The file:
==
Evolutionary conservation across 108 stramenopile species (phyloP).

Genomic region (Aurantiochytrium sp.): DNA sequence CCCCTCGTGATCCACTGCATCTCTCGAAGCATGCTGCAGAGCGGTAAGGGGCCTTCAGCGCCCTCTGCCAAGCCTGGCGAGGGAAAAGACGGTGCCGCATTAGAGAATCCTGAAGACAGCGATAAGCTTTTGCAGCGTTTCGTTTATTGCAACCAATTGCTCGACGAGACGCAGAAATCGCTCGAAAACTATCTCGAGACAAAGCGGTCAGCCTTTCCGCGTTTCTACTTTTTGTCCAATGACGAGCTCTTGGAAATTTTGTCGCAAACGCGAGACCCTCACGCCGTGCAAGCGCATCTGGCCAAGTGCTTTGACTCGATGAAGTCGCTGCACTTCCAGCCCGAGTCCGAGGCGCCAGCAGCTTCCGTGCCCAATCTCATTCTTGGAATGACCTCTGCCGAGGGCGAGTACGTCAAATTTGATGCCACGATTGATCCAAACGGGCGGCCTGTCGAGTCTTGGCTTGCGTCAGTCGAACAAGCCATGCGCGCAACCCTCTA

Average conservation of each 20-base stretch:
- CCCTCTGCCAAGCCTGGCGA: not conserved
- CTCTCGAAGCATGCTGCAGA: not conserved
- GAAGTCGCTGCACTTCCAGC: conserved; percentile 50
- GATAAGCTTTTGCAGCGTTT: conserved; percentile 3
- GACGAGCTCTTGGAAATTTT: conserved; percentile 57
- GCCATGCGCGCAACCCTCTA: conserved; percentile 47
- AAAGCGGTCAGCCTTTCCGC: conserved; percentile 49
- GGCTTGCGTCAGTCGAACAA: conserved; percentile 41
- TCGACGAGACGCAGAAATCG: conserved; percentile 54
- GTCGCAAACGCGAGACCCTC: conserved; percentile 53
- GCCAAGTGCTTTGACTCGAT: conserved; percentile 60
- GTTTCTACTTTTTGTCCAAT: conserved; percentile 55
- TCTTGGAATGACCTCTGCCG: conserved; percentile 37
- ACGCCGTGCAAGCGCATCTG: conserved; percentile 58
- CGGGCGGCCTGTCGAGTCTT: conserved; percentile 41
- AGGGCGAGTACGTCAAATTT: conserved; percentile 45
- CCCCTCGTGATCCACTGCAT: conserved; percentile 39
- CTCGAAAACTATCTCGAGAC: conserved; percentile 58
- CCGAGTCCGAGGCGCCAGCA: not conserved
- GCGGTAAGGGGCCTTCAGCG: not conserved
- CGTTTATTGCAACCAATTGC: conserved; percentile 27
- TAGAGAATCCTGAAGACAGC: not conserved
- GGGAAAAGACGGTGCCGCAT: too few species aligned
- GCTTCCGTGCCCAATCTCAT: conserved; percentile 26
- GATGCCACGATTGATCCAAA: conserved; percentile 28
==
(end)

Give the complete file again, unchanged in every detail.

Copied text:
Evolutionary conservation across 108 stramenopile species (phyloP).

Genomic region (Aurantiochytrium sp.): DNA sequence CCCCTCGTGATCCACTGCATCTCTCGAAGCATGCTGCAGAGCGGTAAGGGGCCTTCAGCGCCCTCTGCCAAGCCTGGCGAGGGAAAAGACGGTGCCGCATTAGAGAATCCTGAAGACAGCGATAAGCTTTTGCAGCGTTTCGTTTATTGCAACCAATTGCTCGACGAGACGCAGAAATCGCTCGAAAACTATCTCGAGACAAAGCGGTCAGCCTTTCCGCGTTTCTACTTTTTGTCCAATGACGAGCTCTTGGAAATTTTGTCGCAAACGCGAGACCCTCACGCCGTGCAAGCGCATCTGGCCAAGTGCTTTGACTCGATGAAGTCGCTGCACTTCCAGCCCGAGTCCGAGGCGCCAGCAGCTTCCGTGCCCAATCTCATTCTTGGAATGACCTCTGCCGAGGGCGAGTACGTCAAATTTGATGCCACGATTGATCCAAACGGGCGGCCTGTCGAGTCTTGGCTTGCGTCAGTCGAACAAGCCATGCGCGCAACCCTCTA

Average conservation of each 20-base stretch:
- CCCTCTGCCAAGCCTGGCGA: not conserved
- CTCTCGAAGCATGCTGCAGA: not conserved
- GAAGTCGCTGCACTTCCAGC: conserved; percentile 50
- GATAAGCTTTTGCAGCGTTT: conserved; percentile 3
- GACGAGCTCTTGGAAATTTT: conserved; percentile 57
- GCCATGCGCGCAACCCTCTA: conserved; percentile 47
- AAAGCGGTCAGCCTTTCCGC: conserved; percentile 49
- GGCTTGCGTCAGTCGAACAA: conserved; percentile 41
- TCGACGAGACGCAGAAATCG: conserved; percentile 54
- GTCGCAAACGCGAGACCCTC: conserved; percentile 53
- GCCAAGTGCTTTGACTCGAT: conserved; percentile 60
- GTTTCTACTTTTTGTCCAAT: conserved; percentile 55
- TCTTGGAATGACCTCTGCCG: conserved; percentile 37
- ACGCCGTGCAAGCGCATCTG: conserved; percentile 58
- CGGGCGGCCTGTCGAGTCTT: conserved; percentile 41
- AGGGCGAGTACGTCAAATTT: conserved; percentile 45
- CCCCTCGTGATCCACTGCAT: conserved; percentile 39
- CTCGAAAACTATCTCGAGAC: conserved; percentile 58
- CCGAGTCCGAGGCGCCAGCA: not conserved
- GCGGTAAGGGGCCTTCAGCG: not conserved
- CGTTTATTGCAACCAATTGC: conserved; percentile 27
- TAGAGAATCCTGAAGACAGC: not conserved
- GGGAAAAGACGGTGCCGCAT: too few species aligned
- GCTTCCGTGCCCAATCTCAT: conserved; percentile 26
- GATGCCACGATTGATCCAAA: conserved; percentile 28